With all this going on, we might expect society to be waking up to the dreadful reality of sexual abuse – its frequency, its impact, its horrifying normality in certain institutions. If society is waking up, the establishment and much of the media do not seem to be. So many of these cases involve people using status to abuse someone with less power and to get away with it. Priests, celebrities and army officers all know that their status makes them difficult to challenge. Abusers in churches, the BBC and the Army Cadets all saw their institutions close ranks to protect them.

It should be obvious that sexual abuse is often linked with power. Abuse is more likely when certain individuals are revered or protected by institutions that require people to accept what they’re told without question. Despite the revelations about the Army Cadets, the government is still keen to promote them, talking of the benefits of “military values” in schools. Military values, of course, involve doing what you’re told and not questioning authority. Can we still not be honest about what that leads to?

Apparently not. We now have a rape accusation against one of the most high-status people in the UK. Not only is he sixth in line to the throne, but Andrew has also spent years as a trade ambassador with UK Trade and Investment, a unit of the Department for Business. He has been particularly associated with securing arms deals for multinational companies such as BAE Systems, often with the world’s nastiest regimes. As such, he is complicit in the deaths of thousands, but this does not make the rape allegation any less serious.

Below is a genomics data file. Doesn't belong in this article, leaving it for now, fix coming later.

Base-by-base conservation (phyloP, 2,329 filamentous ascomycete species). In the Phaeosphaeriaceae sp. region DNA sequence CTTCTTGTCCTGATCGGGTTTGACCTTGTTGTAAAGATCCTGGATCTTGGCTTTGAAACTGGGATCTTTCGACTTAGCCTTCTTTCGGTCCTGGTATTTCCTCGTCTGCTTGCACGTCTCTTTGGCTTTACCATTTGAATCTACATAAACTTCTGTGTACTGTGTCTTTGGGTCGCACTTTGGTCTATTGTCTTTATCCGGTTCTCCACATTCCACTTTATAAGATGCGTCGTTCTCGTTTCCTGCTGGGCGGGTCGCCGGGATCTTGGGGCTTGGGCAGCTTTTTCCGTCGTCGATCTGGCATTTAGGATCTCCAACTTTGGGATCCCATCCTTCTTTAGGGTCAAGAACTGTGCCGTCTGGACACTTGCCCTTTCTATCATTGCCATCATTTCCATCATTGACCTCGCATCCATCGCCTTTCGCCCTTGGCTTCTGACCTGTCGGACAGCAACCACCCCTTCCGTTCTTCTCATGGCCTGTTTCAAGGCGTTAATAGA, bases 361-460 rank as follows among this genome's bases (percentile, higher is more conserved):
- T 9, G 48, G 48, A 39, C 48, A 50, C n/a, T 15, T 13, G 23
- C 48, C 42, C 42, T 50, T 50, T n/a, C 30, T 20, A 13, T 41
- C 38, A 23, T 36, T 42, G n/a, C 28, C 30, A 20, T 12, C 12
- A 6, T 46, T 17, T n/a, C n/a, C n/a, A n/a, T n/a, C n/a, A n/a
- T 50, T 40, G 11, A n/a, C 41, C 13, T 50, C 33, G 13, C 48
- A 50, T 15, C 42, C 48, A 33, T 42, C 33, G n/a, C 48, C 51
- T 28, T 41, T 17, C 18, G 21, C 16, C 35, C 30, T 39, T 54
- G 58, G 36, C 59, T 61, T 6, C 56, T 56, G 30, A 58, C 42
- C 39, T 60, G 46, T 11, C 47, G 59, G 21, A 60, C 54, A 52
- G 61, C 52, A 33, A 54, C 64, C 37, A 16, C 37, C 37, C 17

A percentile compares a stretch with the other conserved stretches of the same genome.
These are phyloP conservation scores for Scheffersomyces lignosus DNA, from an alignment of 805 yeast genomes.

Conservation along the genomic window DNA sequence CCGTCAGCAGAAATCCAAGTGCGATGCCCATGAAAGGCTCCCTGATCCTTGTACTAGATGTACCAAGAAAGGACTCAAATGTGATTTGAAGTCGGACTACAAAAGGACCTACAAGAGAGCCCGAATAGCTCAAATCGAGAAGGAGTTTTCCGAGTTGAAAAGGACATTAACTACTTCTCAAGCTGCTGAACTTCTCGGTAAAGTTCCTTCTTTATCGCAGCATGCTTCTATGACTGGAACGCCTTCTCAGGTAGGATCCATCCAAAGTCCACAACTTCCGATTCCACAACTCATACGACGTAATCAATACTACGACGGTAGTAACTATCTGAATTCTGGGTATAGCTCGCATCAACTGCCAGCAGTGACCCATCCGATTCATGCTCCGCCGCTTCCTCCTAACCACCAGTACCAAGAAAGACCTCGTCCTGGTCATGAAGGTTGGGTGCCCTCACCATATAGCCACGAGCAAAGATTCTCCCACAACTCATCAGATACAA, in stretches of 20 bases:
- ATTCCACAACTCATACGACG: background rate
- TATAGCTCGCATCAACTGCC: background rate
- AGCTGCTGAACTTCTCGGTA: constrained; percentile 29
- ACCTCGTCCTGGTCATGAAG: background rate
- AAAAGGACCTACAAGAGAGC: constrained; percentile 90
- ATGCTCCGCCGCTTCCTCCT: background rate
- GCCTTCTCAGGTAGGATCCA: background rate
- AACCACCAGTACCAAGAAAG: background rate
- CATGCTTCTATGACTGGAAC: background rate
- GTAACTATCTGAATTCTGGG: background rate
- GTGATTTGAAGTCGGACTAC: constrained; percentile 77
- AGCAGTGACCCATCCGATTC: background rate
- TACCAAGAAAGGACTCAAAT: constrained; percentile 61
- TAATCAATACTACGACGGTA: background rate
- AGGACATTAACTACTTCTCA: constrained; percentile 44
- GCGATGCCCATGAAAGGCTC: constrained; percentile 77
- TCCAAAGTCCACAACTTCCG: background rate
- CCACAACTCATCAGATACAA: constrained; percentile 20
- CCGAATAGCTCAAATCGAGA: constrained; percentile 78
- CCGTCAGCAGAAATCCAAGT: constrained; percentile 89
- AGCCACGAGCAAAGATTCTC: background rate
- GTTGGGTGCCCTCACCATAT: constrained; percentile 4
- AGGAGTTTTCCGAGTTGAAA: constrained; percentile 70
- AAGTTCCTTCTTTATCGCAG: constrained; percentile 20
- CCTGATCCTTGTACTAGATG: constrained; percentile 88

With the rape accusation against Andrew Windsor, it is surely time to put an end to our usual practice of doing nothing to hold the Windsor family to account despite the vast influence, wealth and status accorded to them. Andrew’s brother Charles, expected to be head of state within a few years, expresses political opinions on all sorts of things but is never challenged about them on Newsnight or the Today programme.

Britain now faces a test. Either we can show that we take sexual abuse seriously and believe that all people are accountable. Or we can let deference, inequality and brutality win the day again. It’s up to us.

New Year Revolutions

A number of my friends have today written “Happy New Year” messages on Facebook with strongly political content: 2015 is the year to “get rid of the Tories” or “kick out the ConDem coalition”.

I couldn’t agree more with the desire to get rid of this nasty, petty, poor-hating government. The government is so awful that many people would understandably accept almost any alternative. This is itself is a problem, for if we choose the lesser of two evils, we are still choosing evil.

I will have a sense of relief if Labour replaces Cameron in the general election this May. But I do mean “relief”, not joy or celebration. A Labour government would be slightly better than a Tory one.